Kids need to be getting adequate sleep in order for their immune systems to function optimally (we all do). As they get back into the school routine, make sure they’re getting enough for their age group:
To wrap up: offer your child plenty of fresh fruits and vegetables, a variety of protein foods (animal- and plant-based) and include fish a couple of times per week. If they drink milk, make sure it’s fortified with D3 and not fat-free. If you need to plug some dietary gaps, supplements can help. Round off with a healthy dose of sunshine, fresh air, and plenty of rest. Here’s to a healthy and happy school year!
The information in the previous article is all well and good, you know WHAT children need to be eating, but HOW do you get your kids to eat more of things they need? In my experience, a few things are key: exposure, small switches, structured choices, getting kids involved, and a no-pressure approach.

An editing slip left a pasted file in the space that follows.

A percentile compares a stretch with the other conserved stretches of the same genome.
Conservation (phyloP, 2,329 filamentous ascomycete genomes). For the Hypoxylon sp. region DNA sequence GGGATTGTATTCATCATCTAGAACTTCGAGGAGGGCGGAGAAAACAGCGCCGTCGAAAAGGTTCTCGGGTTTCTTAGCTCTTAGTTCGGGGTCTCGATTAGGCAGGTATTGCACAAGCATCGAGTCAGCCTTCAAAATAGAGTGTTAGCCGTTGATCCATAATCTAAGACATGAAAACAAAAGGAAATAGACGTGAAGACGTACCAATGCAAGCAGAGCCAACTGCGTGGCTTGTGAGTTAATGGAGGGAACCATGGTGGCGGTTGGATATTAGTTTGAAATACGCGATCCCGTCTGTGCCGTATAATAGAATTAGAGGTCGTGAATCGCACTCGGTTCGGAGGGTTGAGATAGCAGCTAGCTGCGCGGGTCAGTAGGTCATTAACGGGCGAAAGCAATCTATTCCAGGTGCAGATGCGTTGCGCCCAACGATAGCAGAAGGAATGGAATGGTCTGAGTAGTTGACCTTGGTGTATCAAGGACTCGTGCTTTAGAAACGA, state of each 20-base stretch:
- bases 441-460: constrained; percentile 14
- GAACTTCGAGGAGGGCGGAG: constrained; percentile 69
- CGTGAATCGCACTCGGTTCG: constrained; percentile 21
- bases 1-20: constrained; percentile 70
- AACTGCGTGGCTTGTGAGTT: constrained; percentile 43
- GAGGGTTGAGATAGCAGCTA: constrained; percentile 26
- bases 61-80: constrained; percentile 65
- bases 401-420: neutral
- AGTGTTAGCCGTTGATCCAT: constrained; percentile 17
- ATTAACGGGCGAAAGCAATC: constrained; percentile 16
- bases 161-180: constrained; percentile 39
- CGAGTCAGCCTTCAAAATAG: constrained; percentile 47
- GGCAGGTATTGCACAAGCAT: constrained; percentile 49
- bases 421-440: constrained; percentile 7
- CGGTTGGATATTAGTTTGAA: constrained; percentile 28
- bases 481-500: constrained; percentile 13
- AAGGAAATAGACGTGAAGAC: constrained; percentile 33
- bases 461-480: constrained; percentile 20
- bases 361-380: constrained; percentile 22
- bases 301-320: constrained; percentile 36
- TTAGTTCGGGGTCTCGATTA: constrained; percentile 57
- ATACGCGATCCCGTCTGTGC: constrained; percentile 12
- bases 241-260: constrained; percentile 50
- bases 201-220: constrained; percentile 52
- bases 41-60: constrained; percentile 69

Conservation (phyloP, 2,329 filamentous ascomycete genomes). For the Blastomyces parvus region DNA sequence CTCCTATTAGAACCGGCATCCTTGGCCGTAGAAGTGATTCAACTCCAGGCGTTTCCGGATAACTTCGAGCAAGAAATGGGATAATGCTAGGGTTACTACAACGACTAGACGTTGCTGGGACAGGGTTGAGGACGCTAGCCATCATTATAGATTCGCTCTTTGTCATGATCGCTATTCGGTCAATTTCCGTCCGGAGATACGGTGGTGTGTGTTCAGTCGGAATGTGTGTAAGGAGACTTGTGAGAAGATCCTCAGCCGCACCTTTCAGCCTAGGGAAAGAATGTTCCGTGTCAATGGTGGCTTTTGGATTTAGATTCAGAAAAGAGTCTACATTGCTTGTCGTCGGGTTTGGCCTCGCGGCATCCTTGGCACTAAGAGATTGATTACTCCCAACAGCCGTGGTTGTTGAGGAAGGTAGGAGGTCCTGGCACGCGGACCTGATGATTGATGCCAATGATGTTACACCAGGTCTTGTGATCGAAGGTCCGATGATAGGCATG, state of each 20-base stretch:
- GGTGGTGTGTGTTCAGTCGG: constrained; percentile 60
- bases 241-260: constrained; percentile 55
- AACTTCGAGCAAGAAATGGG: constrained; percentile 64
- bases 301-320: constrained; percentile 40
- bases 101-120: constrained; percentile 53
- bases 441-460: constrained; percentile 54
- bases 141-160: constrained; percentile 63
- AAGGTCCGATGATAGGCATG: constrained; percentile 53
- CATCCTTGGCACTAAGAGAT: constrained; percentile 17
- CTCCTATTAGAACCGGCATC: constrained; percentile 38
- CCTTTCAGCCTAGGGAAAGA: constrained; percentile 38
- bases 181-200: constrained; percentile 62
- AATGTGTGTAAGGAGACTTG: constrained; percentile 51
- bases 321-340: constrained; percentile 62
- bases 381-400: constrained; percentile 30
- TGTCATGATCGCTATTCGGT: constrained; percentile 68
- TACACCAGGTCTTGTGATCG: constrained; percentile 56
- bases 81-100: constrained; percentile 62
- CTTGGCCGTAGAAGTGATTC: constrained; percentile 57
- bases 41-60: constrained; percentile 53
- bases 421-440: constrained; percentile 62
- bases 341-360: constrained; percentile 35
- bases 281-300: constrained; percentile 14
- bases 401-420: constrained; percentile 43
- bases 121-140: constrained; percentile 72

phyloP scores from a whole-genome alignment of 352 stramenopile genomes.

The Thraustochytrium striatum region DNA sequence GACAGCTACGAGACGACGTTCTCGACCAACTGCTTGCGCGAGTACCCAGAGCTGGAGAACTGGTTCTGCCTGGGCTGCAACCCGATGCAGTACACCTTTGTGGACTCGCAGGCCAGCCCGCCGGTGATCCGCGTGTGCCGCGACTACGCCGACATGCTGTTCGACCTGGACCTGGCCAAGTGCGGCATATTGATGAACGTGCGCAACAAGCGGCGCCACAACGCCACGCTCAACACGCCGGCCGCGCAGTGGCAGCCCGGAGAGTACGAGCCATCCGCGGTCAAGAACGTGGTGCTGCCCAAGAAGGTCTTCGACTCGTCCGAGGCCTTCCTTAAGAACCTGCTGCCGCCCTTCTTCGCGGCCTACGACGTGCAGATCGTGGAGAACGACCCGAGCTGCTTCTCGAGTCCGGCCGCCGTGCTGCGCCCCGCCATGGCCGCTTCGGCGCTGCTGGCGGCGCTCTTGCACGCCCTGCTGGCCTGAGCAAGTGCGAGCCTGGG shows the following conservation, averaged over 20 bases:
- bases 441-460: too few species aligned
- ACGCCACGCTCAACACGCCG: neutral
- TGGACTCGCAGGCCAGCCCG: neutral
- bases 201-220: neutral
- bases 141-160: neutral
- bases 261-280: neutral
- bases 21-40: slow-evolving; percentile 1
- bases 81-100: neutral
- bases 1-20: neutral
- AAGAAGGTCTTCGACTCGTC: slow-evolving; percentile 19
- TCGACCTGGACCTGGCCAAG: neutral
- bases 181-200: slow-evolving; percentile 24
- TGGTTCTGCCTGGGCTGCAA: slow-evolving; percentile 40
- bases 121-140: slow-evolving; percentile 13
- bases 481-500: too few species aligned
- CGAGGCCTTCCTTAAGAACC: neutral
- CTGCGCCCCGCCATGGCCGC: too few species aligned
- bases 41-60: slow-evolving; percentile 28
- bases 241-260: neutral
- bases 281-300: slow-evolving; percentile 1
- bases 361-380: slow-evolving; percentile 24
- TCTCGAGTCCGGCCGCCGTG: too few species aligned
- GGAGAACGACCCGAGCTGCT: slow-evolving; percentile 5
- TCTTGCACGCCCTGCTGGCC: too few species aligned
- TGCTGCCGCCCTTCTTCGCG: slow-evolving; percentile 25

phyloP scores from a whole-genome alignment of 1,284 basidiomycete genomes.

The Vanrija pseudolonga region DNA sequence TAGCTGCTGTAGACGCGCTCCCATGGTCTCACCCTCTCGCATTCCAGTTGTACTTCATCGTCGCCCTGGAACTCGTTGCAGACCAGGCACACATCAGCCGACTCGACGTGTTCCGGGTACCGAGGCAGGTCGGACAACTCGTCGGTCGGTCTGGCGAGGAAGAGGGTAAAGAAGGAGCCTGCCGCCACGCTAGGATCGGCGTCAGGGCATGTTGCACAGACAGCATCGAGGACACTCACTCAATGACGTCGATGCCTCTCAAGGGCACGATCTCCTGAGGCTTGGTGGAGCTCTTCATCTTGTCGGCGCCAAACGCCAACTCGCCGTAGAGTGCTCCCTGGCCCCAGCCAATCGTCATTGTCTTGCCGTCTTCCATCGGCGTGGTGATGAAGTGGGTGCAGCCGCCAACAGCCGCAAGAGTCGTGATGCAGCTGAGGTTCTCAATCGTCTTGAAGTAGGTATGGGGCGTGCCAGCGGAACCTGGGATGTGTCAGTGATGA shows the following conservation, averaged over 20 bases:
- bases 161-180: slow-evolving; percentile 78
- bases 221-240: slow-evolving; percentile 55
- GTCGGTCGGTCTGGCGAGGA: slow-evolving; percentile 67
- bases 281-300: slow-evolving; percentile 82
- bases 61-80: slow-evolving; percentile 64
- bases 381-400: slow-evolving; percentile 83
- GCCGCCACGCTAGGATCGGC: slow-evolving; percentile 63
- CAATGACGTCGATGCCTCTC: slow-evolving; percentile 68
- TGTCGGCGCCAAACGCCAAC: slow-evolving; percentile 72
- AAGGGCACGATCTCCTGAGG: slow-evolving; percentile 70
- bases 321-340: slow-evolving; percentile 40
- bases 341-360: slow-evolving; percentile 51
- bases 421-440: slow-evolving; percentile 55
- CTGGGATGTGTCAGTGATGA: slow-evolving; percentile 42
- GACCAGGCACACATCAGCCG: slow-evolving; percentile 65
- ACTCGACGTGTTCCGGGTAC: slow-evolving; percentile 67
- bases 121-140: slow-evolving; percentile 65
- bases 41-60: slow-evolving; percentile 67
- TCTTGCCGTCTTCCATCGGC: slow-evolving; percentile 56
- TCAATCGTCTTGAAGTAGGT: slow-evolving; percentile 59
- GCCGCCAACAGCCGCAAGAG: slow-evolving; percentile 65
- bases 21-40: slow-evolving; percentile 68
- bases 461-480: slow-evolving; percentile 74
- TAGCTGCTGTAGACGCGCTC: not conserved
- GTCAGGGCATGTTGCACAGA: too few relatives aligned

I am often asked what to feed kids and how to get them to eat more healthful foods. Some kids are super picky eaters from the get-go, while others have just got used to having a certain set of options every night and aren’t really willing to stray beyond those. In other families, kids are fairly open to new flavors and parents simply want ideas for kid-friendly foods, while others need guidance on providing a more balanced diet. So, there’s a what and a how of feeding children, and I’ll address both. In this article I’ll start with what to feed kids to help them grow and thrive, and in the next part I’ll talk about how.
Six types foods and nutrients are consistently lacking in kids' diets, two nutrients that you might be mindful of are usually adequate, and two more are often excessive (and hidden everywhere). Here's a quick run down!
Hi, I'm Amy. I'm a nutritionist in the DC area, working with clients of all ages: from prenatal and pediatric, through to post-menopausal and geriatric. I'm all about straightforward, evidence-based health & wellness advice - because life in the modern world is complicated enough!